Roz Chast, who may be best known for her New Yorker cartoons, has a graphic memoir out today. Can’t We Talk About Something More Pleasant? is about being her parents’ caregiver in their last several years. It includes not only her signature wit and cartoons but also some prose, documents, and family photos.
The publisher’s description introduces some of the issues only-child Roz Chast encountered before and after the turning point of her mom’s in-home accidental tumble in 2005:
While the particulars are Chast-ian in their idiosyncrasies—an anxious father who had relied heavily on his wife for stability as he slipped into dementia and a former assistant principal mother whose overbearing personality had sidelined Roz for decades—the themes are universal: adult children accepting a parental role; aging and unstable parents leaving a family home for an institution; dealing with uncomfortable physical intimacies; managing logistics; and hiring strangers to provide the most personal care.
Douglas Wolk, Los Angeles Times, summarizes what went down before assisted living (the “Place”) and hospice became involved:
The story proper begins with an account of Chast’s 2001 visit to her octogenarian parents’ house for the first time in more than a decade. It became clear over the next few years that their situation wasn’t sustainable in the long term — they were getting far too old to take care of themselves — but they also didn’t want to make a deliberate change in the routine they’d had as a couple for decades, quarrels and all. They also refused to confront the reality of their failing bodies, because that always seemed to be followed by unspeakable horrors.
This excerpt from Kirkus Reviews takes us farther—to the end, in fact:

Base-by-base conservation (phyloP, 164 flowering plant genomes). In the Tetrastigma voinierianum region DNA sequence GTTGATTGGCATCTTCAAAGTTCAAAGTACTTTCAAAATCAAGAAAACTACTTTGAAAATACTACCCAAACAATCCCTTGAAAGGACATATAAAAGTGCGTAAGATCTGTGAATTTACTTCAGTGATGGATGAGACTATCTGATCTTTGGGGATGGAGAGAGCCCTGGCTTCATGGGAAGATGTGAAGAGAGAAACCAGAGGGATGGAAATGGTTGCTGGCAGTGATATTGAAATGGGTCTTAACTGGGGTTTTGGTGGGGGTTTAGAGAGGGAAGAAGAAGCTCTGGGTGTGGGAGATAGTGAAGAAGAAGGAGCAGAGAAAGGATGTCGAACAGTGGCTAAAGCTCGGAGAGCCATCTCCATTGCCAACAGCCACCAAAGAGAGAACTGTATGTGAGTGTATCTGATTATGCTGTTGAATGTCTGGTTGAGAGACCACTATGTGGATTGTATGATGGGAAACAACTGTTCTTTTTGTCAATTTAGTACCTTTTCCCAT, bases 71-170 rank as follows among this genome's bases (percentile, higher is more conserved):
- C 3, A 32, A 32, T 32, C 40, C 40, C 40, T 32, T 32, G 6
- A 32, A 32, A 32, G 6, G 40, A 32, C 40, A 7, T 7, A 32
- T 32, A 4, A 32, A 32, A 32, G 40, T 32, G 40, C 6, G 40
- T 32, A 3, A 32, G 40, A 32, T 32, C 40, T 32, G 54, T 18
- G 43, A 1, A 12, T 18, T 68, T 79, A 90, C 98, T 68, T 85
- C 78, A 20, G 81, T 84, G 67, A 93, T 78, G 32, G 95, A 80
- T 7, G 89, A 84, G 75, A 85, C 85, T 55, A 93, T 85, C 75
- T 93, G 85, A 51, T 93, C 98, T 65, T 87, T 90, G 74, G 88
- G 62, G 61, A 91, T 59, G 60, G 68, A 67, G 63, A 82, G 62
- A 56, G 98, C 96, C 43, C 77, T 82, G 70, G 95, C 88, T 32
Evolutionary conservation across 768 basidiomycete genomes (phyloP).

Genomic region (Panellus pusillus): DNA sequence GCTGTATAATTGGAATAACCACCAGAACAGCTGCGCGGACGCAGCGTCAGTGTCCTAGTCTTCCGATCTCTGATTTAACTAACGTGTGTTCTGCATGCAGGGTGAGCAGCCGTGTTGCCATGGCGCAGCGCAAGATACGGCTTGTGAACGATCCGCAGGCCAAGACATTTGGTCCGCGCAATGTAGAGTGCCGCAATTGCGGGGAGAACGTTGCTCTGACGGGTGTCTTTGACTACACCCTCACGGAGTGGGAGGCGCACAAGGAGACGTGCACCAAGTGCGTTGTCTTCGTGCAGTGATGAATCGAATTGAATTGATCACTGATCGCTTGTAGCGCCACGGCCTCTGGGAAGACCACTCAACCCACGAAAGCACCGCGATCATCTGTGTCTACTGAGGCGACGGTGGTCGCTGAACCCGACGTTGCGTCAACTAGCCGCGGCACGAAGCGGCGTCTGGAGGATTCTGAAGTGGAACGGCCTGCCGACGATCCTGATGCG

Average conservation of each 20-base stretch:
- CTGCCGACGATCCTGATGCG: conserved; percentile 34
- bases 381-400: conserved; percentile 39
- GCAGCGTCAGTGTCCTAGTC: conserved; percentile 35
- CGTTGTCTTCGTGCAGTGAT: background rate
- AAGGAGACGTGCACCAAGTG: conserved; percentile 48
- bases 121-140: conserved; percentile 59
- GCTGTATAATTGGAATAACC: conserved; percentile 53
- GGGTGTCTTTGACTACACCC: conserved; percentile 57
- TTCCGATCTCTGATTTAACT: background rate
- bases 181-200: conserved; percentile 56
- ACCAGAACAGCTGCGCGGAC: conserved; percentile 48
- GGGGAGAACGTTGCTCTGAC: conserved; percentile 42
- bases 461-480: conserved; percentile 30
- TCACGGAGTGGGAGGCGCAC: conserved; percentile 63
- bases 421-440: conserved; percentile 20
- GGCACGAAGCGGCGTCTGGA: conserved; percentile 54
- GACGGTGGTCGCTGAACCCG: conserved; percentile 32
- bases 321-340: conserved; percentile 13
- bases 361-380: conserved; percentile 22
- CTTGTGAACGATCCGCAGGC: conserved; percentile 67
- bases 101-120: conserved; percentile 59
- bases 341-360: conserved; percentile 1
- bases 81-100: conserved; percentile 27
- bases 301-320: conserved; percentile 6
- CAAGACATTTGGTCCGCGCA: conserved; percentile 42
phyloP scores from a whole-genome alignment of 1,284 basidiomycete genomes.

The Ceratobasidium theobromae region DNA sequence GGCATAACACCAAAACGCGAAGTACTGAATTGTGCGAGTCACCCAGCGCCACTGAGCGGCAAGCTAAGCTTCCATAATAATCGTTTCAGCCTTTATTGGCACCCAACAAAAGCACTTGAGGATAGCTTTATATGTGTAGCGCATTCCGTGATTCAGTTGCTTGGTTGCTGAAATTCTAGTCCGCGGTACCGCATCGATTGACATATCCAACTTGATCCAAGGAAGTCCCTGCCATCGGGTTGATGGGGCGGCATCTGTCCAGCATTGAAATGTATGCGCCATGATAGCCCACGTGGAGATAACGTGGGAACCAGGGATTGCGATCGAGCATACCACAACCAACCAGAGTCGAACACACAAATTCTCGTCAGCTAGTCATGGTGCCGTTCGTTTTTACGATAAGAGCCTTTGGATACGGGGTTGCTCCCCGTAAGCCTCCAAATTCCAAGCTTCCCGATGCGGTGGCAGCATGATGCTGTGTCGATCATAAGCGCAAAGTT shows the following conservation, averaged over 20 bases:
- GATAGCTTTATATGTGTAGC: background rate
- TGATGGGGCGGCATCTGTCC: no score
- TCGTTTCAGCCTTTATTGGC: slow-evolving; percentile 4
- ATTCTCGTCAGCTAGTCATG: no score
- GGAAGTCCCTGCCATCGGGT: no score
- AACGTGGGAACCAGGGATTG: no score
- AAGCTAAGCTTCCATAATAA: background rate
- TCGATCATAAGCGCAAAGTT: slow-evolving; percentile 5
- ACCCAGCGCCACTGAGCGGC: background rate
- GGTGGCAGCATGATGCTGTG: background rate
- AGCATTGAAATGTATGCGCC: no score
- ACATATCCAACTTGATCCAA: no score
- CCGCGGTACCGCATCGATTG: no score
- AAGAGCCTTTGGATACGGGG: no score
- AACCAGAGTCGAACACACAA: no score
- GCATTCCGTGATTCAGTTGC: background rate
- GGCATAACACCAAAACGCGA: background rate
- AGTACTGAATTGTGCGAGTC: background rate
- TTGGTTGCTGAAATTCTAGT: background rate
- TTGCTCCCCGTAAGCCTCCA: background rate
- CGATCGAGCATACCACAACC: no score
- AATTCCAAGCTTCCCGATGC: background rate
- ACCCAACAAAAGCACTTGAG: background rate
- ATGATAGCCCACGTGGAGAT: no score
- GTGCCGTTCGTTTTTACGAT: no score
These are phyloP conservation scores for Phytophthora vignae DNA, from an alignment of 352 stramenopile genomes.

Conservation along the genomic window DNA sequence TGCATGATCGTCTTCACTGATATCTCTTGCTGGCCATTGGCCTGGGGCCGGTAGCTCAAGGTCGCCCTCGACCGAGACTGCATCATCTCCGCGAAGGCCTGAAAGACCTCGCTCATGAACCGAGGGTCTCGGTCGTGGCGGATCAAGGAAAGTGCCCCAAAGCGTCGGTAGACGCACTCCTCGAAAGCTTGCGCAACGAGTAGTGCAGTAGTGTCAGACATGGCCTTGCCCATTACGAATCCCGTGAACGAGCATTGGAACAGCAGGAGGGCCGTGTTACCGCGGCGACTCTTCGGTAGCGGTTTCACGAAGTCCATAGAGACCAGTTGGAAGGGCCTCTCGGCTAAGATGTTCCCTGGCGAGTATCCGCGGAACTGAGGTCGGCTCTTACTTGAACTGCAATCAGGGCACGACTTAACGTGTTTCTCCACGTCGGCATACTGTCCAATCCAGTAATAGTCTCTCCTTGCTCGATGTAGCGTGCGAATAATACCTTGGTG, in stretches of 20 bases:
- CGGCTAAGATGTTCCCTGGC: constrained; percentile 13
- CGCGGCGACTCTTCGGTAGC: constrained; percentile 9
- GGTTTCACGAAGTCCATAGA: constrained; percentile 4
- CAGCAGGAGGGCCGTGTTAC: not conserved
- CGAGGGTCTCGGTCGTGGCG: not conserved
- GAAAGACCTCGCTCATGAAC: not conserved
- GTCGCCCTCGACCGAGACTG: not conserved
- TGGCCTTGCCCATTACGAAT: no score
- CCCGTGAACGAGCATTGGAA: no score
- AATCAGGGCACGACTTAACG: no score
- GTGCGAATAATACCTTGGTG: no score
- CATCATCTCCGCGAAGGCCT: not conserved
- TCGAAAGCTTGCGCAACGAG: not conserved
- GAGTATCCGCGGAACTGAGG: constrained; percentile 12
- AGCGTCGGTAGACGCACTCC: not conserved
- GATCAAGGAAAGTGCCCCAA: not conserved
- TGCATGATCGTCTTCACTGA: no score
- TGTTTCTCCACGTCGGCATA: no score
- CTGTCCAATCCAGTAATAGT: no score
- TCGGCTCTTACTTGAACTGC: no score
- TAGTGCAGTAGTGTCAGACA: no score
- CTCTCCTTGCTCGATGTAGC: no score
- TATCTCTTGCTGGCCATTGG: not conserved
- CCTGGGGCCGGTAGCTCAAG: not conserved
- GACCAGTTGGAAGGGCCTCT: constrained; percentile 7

Chast rarely lapses into sentimentality and can often be quite funny, as she depicts mortality as ‘The Moving Sidewalk of Life’ (‘Caution: Drop-Off Ahead’) or deals with dread and anxiety on the ‘Wheel of DOOM, surrounded by the ‘cautionary’ tales of my childhood.’ The older her parents get, the more their health declines and the more expensive the care they require, the bleaker the story becomes—until, toward the end, a series of 12 largely wordless drawings of her mother’s final days represents the most intimate and emotionally devastating art that Chast has created. So many have faced (or will face) the situation that the author details, but no one could render it like she does.
For an immediate peek at the new book click this New Yorker link for a 12-page sampling.
Publishers Weekly: “Poignant and funny…Despite the subject matter, the book is frequently hilarious, highlighting the stubbornness and eccentricities (and often sheer lunacy) of the author’s parents. It’s a homage that provides cathartic ‘you are not alone’ support to those caring for aging parents…This is a cartoon memoir to laugh and cry, and heal, with—Roz Chast’s masterpiece.”
Library Journal: “She’s especially dead-on with the unpredictable mental states of both the dying and their caregivers: placidity, denial, terror, lunacy, resignation, vindictiveness, and rage…Chast so skillfully exposes herself and her family on the page as to give readers both insight and entertainment on a topic nearly everyone avoids. As with her New Yorker cartoons, Chast’s memoir serves up existential dilemmas along with chuckles and can help serve as a tutorial for the inevitable.”
Alison Bechdel: “Bedsores, dementia, broken hips—no details are spared, and never has the abyss of dread and grief been plumbed to such incandescently hilarious effect. The lines between laughter and hysteria, despair and rage, love and guilt, are quavery indeed, and no one draws them more honestly, more…unscrimpingly, than Roz Chast.”